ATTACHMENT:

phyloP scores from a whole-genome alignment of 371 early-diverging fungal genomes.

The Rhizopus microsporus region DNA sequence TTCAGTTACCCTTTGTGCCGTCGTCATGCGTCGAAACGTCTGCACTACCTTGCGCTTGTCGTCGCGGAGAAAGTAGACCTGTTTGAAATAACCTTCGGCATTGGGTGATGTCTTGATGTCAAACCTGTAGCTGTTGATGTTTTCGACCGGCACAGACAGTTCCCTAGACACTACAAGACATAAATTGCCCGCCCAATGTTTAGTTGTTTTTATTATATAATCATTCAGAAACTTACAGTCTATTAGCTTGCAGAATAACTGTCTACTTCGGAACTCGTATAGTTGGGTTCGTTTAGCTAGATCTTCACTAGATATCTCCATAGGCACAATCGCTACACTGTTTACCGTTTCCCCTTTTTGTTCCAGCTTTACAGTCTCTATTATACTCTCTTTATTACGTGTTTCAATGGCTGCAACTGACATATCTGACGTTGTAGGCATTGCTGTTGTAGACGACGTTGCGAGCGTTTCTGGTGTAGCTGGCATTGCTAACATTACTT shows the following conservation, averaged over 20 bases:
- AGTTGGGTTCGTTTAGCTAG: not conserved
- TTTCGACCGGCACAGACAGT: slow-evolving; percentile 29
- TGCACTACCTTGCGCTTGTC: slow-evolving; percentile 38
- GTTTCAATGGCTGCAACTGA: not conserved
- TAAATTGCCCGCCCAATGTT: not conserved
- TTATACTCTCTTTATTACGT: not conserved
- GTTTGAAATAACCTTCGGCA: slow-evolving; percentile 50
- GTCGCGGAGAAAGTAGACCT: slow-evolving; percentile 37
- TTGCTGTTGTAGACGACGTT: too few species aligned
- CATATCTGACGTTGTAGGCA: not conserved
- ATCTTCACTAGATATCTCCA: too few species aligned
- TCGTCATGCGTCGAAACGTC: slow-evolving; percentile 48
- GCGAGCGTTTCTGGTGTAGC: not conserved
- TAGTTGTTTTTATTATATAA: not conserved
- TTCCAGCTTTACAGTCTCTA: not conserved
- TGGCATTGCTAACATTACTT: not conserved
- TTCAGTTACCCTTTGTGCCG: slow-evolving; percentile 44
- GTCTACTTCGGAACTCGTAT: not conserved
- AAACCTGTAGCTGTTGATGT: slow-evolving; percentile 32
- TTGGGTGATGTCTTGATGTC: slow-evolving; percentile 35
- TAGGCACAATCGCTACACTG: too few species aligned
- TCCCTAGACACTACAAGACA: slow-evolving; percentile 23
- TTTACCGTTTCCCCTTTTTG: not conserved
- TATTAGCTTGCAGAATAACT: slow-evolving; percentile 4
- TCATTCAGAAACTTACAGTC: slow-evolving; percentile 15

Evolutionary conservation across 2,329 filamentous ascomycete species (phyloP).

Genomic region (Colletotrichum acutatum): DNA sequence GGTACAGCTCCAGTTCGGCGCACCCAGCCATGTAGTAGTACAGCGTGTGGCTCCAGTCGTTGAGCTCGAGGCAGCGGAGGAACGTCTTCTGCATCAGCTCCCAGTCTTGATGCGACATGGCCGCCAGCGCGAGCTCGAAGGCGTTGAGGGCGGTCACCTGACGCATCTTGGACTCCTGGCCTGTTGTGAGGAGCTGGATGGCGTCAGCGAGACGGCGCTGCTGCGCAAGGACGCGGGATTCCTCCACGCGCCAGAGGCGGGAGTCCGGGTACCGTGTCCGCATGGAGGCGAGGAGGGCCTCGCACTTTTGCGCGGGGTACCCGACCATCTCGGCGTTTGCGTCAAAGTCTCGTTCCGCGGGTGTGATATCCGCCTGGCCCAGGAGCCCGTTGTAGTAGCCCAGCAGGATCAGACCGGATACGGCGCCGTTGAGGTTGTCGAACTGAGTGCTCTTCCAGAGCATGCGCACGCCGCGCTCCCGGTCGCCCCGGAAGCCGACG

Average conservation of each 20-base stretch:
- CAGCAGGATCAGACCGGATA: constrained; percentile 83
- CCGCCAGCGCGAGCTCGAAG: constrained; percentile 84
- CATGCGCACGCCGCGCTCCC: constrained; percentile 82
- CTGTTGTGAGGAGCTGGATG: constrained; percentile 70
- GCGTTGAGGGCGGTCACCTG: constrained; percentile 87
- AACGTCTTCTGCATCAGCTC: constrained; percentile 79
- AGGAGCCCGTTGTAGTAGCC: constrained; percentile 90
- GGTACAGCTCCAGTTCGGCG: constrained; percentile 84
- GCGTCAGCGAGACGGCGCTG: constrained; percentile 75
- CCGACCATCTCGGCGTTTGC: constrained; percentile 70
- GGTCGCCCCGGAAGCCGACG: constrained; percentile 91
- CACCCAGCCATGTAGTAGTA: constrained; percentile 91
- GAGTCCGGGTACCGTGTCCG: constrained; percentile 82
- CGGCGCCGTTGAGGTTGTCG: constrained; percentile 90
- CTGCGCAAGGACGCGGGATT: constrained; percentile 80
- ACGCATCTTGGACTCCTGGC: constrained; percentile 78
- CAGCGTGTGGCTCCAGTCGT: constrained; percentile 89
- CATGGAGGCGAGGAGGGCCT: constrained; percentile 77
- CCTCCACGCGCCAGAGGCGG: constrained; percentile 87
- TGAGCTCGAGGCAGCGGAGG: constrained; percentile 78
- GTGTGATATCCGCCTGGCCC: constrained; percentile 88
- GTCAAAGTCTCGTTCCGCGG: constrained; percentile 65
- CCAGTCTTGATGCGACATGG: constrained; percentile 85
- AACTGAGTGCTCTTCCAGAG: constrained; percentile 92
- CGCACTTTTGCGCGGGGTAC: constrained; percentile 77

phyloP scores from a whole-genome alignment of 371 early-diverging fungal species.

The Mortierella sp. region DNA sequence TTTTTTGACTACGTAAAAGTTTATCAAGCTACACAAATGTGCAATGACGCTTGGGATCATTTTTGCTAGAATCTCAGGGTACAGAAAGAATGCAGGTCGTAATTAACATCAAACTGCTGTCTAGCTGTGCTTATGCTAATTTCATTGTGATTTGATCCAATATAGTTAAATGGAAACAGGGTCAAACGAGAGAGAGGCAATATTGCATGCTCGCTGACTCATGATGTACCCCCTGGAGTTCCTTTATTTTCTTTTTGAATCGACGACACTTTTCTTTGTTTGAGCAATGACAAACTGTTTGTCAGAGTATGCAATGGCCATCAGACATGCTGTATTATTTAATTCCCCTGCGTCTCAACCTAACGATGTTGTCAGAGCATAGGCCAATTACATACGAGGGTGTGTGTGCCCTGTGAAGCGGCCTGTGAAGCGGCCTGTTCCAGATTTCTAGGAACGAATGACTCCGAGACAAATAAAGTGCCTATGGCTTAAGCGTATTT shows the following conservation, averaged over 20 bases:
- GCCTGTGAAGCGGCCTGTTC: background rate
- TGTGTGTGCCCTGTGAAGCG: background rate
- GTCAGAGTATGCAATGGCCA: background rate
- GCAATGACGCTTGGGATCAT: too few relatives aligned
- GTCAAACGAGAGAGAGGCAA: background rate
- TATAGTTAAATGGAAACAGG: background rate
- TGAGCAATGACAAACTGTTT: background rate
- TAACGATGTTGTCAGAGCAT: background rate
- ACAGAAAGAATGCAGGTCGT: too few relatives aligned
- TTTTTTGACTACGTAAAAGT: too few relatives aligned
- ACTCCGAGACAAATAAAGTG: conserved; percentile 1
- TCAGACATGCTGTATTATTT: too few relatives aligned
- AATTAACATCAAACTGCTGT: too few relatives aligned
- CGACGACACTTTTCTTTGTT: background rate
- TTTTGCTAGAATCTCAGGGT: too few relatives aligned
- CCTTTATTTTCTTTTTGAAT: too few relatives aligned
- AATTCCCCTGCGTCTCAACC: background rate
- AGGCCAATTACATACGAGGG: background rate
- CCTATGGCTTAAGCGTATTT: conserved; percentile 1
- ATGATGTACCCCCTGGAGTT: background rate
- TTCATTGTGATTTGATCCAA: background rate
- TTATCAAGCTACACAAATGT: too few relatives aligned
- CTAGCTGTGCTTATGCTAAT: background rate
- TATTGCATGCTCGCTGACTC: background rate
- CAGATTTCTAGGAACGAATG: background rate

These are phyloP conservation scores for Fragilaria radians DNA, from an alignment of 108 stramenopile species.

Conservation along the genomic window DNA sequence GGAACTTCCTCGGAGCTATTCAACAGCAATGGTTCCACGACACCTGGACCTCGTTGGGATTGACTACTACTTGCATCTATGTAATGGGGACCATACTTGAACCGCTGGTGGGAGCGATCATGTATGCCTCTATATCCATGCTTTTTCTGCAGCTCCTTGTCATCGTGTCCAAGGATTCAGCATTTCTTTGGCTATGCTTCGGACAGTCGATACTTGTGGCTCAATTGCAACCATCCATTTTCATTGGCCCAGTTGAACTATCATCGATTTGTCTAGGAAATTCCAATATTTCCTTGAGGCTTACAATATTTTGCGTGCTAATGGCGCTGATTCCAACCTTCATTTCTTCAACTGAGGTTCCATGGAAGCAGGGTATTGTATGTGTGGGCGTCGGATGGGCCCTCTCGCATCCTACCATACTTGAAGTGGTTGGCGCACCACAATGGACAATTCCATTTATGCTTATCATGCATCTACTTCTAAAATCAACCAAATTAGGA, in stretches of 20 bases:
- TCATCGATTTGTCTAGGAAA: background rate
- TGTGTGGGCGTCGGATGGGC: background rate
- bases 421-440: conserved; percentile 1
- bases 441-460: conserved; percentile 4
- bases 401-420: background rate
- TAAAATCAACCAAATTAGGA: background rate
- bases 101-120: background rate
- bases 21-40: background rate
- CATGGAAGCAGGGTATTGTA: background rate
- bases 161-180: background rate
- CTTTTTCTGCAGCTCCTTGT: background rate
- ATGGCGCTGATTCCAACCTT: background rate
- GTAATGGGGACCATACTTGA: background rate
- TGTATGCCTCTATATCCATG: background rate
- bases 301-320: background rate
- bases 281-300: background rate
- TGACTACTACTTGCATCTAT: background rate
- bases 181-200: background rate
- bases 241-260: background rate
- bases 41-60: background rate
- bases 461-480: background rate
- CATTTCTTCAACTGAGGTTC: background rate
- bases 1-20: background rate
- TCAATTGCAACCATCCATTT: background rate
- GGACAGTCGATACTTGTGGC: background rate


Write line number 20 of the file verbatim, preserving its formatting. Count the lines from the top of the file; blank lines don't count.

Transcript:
- GTCTACTTCGGAACTCGTAT: not conserved